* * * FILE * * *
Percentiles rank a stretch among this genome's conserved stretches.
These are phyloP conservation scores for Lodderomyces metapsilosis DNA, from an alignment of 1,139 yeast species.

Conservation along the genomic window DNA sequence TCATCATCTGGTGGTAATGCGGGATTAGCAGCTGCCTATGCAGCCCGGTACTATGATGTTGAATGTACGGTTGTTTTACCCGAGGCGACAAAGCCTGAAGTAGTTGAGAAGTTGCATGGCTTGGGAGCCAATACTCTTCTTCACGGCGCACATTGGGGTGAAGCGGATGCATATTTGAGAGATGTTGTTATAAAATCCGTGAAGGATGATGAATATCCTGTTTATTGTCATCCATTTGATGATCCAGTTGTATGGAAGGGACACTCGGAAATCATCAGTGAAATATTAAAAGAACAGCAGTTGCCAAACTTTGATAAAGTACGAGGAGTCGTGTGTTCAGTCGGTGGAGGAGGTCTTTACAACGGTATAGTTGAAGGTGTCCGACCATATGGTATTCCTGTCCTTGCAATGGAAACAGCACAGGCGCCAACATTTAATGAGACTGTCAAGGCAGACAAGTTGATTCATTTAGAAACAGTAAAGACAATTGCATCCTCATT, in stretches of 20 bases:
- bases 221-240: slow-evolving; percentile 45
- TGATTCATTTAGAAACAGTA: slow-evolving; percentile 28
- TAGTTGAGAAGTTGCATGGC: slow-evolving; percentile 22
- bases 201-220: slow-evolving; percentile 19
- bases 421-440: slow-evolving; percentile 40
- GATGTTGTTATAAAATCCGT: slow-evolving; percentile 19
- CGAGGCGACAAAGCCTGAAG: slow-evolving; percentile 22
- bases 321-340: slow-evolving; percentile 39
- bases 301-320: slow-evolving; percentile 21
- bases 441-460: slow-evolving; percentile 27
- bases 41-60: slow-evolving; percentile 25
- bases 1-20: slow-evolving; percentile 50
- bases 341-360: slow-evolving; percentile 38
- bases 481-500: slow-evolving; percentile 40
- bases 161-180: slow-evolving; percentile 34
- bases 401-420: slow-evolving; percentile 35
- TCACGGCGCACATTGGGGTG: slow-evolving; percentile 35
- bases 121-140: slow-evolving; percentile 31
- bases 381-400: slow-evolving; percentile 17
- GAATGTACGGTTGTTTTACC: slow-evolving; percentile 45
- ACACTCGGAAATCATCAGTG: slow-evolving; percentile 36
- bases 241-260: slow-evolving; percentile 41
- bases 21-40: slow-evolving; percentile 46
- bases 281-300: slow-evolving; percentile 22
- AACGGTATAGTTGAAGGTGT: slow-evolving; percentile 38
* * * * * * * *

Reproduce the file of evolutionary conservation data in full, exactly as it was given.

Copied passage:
Percentiles rank a stretch among this genome's conserved stretches.
These are phyloP conservation scores for Lodderomyces metapsilosis DNA, from an alignment of 1,139 yeast species.

Conservation along the genomic window DNA sequence TCATCATCTGGTGGTAATGCGGGATTAGCAGCTGCCTATGCAGCCCGGTACTATGATGTTGAATGTACGGTTGTTTTACCCGAGGCGACAAAGCCTGAAGTAGTTGAGAAGTTGCATGGCTTGGGAGCCAATACTCTTCTTCACGGCGCACATTGGGGTGAAGCGGATGCATATTTGAGAGATGTTGTTATAAAATCCGTGAAGGATGATGAATATCCTGTTTATTGTCATCCATTTGATGATCCAGTTGTATGGAAGGGACACTCGGAAATCATCAGTGAAATATTAAAAGAACAGCAGTTGCCAAACTTTGATAAAGTACGAGGAGTCGTGTGTTCAGTCGGTGGAGGAGGTCTTTACAACGGTATAGTTGAAGGTGTCCGACCATATGGTATTCCTGTCCTTGCAATGGAAACAGCACAGGCGCCAACATTTAATGAGACTGTCAAGGCAGACAAGTTGATTCATTTAGAAACAGTAAAGACAATTGCATCCTCATT, in stretches of 20 bases:
- bases 221-240: slow-evolving; percentile 45
- TGATTCATTTAGAAACAGTA: slow-evolving; percentile 28
- TAGTTGAGAAGTTGCATGGC: slow-evolving; percentile 22
- bases 201-220: slow-evolving; percentile 19
- bases 421-440: slow-evolving; percentile 40
- GATGTTGTTATAAAATCCGT: slow-evolving; percentile 19
- CGAGGCGACAAAGCCTGAAG: slow-evolving; percentile 22
- bases 321-340: slow-evolving; percentile 39
- bases 301-320: slow-evolving; percentile 21
- bases 441-460: slow-evolving; percentile 27
- bases 41-60: slow-evolving; percentile 25
- bases 1-20: slow-evolving; percentile 50
- bases 341-360: slow-evolving; percentile 38
- bases 481-500: slow-evolving; percentile 40
- bases 161-180: slow-evolving; percentile 34
- bases 401-420: slow-evolving; percentile 35
- TCACGGCGCACATTGGGGTG: slow-evolving; percentile 35
- bases 121-140: slow-evolving; percentile 31
- bases 381-400: slow-evolving; percentile 17
- GAATGTACGGTTGTTTTACC: slow-evolving; percentile 45
- ACACTCGGAAATCATCAGTG: slow-evolving; percentile 36
- bases 241-260: slow-evolving; percentile 41
- bases 21-40: slow-evolving; percentile 46
- bases 281-300: slow-evolving; percentile 22
- AACGGTATAGTTGAAGGTGT: slow-evolving; percentile 38